Another Entry of Japanese Quirk.
The game is not good — no amount of Miso Soup changes that.
Sydlexia’s Ranking: #48/100
“BUT IT’S SO JAPANESE,” says the internet. “BUT IT ISN’T THAT FUN TO PLAY,” says me.
From deep within the south of the USA, it wasn’t until the 2000s when we really started having a diversity of culture, and by diversity of culture, I mean more restaurants. It must have been within this world before globalization that people were yearning for any type of cultural integration.
Enter Legend of the Mystical Ninja. A side-scrolling game that uses the imagery, humor, and style of Japan to try and buoy everything else. Unfortunately, that everything else is kind of important: the game is kind of boring.
Continue reading “Top 100 SNES Review: #48 – Legend of the Mystical Ninja (1991)”
The NES Tries to Steal Perfection From Me Again.
Why can’t things just be good and wholesome on this devil of a system?
Sydlexia’s Ranking: #25/100
I always start these games with the best of intentions: no guides, embrace the grind, willing to flounder. The drama of these games are in the struggle, and if you run to a walkthrough at the first moment of adversity, you will destroy anything these old games have to offer. The joy is figuring out the puzzles both via your own skill and serendipitous discovery.
Crystalis started as the type of game you do these top 100 lists for: a complete joy of an unknown. The graphics, mechanics, and puzzles are an addictive pull to do more. It was an instant favorite, but then came the moment that happens in every NES adventure/puzzle/RPG — the inscrutable puzzle with no hints and no logic but is required for you to continue. Thankfully, it survives this moment and avoids the NES’s ultimate desire to make every game unenjoyable.
Continue reading “Top 100 NES Review: #18 – Crystalis (1990)”
Now This is Some Driving Music.
Even with being 28 songs, there is so much to enjoy here.
Rolling Stone’s Ranking: #21/100
Months ago, I took a long trip down to Florida and loaded the phone up with all types of albums. Chuck Berry saved me at just the right time: I hit the country lines of North Carolina and needed something to pep me up. This album is full of old rock n’ roll with many references to automobiles and cruising. It was the perfect antidote.
It also satisfies my self-created rule of what makes a Top 100 album with one killer track (Johnny B. Good) and over half the album being worth-while.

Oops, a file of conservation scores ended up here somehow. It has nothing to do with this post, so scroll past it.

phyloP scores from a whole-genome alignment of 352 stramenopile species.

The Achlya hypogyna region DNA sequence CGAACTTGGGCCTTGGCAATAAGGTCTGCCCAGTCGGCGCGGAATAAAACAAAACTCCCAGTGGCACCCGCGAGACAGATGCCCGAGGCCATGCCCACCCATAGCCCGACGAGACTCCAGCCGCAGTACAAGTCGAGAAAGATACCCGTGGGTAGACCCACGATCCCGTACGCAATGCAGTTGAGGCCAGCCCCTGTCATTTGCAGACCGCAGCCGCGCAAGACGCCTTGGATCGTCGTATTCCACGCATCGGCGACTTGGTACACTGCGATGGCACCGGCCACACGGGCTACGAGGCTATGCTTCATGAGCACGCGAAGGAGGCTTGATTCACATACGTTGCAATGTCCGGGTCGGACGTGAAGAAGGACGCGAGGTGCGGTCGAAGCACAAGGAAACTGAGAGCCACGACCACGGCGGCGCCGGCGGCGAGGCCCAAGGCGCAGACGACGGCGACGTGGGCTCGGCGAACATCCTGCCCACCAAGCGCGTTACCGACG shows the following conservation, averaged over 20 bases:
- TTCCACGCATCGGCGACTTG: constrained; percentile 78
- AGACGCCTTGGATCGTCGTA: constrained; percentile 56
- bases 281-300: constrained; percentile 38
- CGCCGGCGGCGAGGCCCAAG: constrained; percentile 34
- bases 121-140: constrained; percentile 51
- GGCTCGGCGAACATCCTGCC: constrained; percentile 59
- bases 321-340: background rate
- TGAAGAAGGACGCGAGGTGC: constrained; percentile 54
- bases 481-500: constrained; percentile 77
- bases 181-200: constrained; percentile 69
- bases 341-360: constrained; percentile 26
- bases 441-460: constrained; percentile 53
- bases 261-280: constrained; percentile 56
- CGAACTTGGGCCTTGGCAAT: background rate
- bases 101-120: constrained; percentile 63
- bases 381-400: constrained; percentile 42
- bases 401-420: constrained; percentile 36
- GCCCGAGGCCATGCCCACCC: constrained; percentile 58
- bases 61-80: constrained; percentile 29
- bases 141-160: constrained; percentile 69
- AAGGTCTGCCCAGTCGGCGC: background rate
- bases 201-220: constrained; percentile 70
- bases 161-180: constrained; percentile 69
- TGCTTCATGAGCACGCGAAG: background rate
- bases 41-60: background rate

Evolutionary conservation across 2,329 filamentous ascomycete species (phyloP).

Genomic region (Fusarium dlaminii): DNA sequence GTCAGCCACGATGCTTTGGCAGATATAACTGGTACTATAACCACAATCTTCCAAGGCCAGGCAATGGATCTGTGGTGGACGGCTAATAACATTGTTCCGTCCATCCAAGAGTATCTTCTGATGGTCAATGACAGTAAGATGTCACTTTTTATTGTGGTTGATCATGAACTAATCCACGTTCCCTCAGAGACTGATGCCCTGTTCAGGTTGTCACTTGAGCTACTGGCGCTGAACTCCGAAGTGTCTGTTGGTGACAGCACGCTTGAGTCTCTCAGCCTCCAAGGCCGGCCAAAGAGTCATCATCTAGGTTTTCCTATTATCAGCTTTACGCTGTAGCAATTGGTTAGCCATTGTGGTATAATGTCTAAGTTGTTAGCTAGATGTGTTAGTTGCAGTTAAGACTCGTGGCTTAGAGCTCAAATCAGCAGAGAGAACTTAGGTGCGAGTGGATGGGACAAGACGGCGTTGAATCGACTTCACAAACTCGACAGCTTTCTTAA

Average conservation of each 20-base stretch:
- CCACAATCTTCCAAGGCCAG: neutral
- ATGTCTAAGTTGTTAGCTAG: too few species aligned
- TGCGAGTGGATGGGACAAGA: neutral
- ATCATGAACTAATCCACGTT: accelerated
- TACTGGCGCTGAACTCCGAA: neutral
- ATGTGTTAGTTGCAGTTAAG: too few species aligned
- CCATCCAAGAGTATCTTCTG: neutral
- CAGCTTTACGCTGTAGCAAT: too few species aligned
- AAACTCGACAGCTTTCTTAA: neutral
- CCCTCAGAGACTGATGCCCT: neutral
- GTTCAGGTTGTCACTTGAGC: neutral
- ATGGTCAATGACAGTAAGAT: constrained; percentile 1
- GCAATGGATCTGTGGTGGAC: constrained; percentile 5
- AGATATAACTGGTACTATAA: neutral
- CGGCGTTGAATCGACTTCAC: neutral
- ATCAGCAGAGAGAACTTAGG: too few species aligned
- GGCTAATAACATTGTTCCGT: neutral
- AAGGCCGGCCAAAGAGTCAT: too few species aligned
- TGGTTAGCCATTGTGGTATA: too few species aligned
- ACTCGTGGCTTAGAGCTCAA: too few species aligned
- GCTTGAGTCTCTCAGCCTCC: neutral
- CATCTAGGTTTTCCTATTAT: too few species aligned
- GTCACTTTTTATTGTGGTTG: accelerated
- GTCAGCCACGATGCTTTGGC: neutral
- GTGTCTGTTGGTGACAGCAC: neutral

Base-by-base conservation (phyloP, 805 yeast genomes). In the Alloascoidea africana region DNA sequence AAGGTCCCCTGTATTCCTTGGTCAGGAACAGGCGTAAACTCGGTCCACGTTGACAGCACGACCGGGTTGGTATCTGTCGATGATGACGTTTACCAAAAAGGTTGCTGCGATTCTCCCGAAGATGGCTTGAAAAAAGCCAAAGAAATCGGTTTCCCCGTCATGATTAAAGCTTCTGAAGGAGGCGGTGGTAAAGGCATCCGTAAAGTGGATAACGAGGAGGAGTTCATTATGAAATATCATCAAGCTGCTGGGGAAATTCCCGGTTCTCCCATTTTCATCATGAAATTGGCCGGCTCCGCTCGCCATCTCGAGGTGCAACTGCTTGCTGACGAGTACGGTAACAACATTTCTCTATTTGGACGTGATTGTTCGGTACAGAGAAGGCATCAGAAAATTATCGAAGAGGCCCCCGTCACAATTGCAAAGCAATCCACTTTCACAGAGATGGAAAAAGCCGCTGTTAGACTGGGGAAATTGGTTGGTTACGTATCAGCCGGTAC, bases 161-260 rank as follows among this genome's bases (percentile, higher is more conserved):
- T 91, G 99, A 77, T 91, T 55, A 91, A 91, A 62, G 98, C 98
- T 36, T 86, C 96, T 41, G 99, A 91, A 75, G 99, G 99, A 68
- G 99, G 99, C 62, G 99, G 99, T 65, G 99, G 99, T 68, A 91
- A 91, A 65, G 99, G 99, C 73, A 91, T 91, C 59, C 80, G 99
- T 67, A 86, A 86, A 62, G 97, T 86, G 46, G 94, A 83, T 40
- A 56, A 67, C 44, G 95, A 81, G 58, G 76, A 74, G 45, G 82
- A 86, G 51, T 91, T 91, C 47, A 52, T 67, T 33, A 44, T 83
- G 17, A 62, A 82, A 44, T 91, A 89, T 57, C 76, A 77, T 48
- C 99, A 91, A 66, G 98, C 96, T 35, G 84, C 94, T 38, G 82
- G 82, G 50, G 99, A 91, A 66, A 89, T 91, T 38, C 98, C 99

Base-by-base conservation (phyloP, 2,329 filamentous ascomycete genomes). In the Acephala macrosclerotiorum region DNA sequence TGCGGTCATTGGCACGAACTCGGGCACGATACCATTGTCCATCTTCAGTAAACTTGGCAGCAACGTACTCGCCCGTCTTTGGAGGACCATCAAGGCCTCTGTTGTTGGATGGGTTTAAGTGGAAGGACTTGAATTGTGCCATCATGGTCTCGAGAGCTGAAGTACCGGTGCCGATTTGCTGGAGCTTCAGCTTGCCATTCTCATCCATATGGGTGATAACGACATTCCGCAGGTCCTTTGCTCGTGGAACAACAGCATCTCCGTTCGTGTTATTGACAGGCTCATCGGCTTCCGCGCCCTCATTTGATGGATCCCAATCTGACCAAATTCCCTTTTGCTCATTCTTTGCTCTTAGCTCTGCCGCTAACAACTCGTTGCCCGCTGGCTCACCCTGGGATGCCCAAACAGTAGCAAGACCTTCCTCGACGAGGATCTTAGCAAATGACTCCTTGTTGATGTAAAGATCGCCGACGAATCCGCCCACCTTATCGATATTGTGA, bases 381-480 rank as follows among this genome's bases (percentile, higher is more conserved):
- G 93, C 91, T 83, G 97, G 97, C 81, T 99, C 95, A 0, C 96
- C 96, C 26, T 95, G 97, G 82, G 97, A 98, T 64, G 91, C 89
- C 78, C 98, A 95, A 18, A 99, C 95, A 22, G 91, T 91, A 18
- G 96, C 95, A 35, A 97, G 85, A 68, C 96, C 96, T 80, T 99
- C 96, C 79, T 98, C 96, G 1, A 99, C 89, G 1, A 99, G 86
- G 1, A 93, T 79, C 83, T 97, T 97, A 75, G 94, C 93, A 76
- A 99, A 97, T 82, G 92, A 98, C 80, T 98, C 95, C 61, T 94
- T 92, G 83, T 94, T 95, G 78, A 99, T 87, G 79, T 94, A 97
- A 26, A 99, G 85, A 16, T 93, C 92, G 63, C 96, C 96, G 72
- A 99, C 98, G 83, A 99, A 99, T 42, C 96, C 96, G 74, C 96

Continue reading “Top 100 Album Review: #21 – The Great Twenty-Eight, Chuck Berry (1982)”
An Album to Make Intellectuals Feel Good.
Trying to sort out my confusion, my Aunt pegged the reason people “like” Patti Smith’s Horses.
Rolling Stone’s Ranking: #44/100
This stream-of-consciousness beat poetry album with three chord progressions is awful. AWFUL.
It is so bad, you could be guaranteed that its rise in the minds of music critics and fans came from either two sources: social justice or elitism. This dive into the Rolling Stone’s Top 100 Albums has taught me the lengths people will go to defend awful, avant-garde art. Worst yet, it’s operates on a negative correlation where the worse the art, the more people defend it.
In Patti Smith’s Horses, the defense is primarily elitism with some flourishes of social justice. How Aunt Mandy puts it:
There isn’t anything good about it, just people wanting to be cool so they say it’s great to try to make you think “if you were an intellectual like me you might get it. Buuuuut you’re too stupid to know how great it is.”
Continue reading “Top 100 Album Review: #44 – Horses, Patti Smith (1975)”
Some Things Should Never Have Happened.
This 4-CD box set is one of them.
Rolling Stone’s Ranking: #79/100
Driving from Florida to North Carolina, I monotonously did small left or right corrections on the wheel as I headed in a straight line up I-95. This FOUR HOUR AND FIFTY THREE MINUTE album of emphatic yelps, inaudible words, and repeated four measure horn-lines was emblematic of my drive: hundreds of miles of barren land with the occasional peak of a landmark.
James Brown has enough amazing material to make a regular greatest hits album. He does not have enough material to match the run length of Gone with the Wind and then some. The ratio of good:bad is around 1:8 making it a tough listen for the massive amount of dead weight.
Continue reading “Top 100 Album Review: #79 – Star Time, James Brown (1991)”
A Great, Soft Rock Album.
A perfect and compact album with multiple hits.
Rolling Stone’s Ranking: #37/100
I only require two things from my top 100 albums: 1) have at least one killer hit 2) make over half the album enjoyable. Hotel California accomplishes both with it’s titular-named single and a buoy of other songs. This album might only be nine tracks, but I appreciated a respite from the filler-filled albums that have been clogging my cue lately.
Continue reading “Top 100 Album Review: #37 – Hotel California, The Eagles (1976)”
Part Two Led to Exit Stage Right
The first half is a repetitive adventure while the second half just repetitive.
Sydlexia’s Ranking: #7/100
Gaming in the early 90s was compartmentalized to your immediate sphere of influence. Outside of Nintendo Power, there was no media access for new releases or reviews. Your choice of games were influenced by whatever your parents brought home, the blockbuster employee’s suggestions, or what your friends owned. Due to this randomness, Mega Man completely bypassed me.
I see the allure of Mega Man: having to figure out which bosses to defeat first to get the right weapons that then let you defeat other bosses. This made the repetition of going through the same eight stages at least worthwhile. After that, I’m not sure there is any reason to play Mega Man X.
Continue reading “Top 100 SNES Review: #7 – Mega Man X (1993)”